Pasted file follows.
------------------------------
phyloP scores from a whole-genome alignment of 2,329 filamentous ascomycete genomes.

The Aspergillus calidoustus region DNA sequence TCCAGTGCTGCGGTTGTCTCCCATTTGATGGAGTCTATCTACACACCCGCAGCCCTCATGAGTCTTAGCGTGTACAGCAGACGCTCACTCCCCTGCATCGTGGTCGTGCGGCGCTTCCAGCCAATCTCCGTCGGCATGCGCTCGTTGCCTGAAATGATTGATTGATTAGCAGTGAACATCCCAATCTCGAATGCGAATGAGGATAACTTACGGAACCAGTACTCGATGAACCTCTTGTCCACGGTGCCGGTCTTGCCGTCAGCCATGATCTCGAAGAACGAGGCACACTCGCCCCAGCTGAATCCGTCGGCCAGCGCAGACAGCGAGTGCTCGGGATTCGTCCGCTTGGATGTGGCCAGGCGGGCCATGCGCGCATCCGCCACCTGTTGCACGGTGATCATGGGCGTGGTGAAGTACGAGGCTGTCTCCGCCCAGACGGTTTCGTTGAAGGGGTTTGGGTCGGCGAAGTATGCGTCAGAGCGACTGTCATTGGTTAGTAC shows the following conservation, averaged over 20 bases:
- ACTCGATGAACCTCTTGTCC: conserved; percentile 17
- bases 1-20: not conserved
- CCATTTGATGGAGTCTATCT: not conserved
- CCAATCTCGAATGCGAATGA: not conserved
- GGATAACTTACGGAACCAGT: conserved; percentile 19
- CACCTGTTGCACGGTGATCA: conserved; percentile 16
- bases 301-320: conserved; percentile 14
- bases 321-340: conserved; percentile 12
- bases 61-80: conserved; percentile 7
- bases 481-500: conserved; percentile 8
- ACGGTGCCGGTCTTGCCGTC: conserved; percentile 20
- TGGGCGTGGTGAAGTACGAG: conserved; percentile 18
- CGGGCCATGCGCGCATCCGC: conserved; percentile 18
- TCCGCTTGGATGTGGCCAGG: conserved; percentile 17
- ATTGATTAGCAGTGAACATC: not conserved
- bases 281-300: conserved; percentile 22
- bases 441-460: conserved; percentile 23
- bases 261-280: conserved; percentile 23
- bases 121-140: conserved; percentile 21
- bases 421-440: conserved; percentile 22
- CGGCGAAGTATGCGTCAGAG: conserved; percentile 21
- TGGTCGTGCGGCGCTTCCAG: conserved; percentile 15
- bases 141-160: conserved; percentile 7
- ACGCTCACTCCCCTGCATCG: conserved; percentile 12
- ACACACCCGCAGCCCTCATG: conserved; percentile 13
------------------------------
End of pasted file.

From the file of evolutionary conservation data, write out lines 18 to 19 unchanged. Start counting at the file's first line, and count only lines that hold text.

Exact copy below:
- bases 281-300: conserved; percentile 22
- bases 441-460: conserved; percentile 23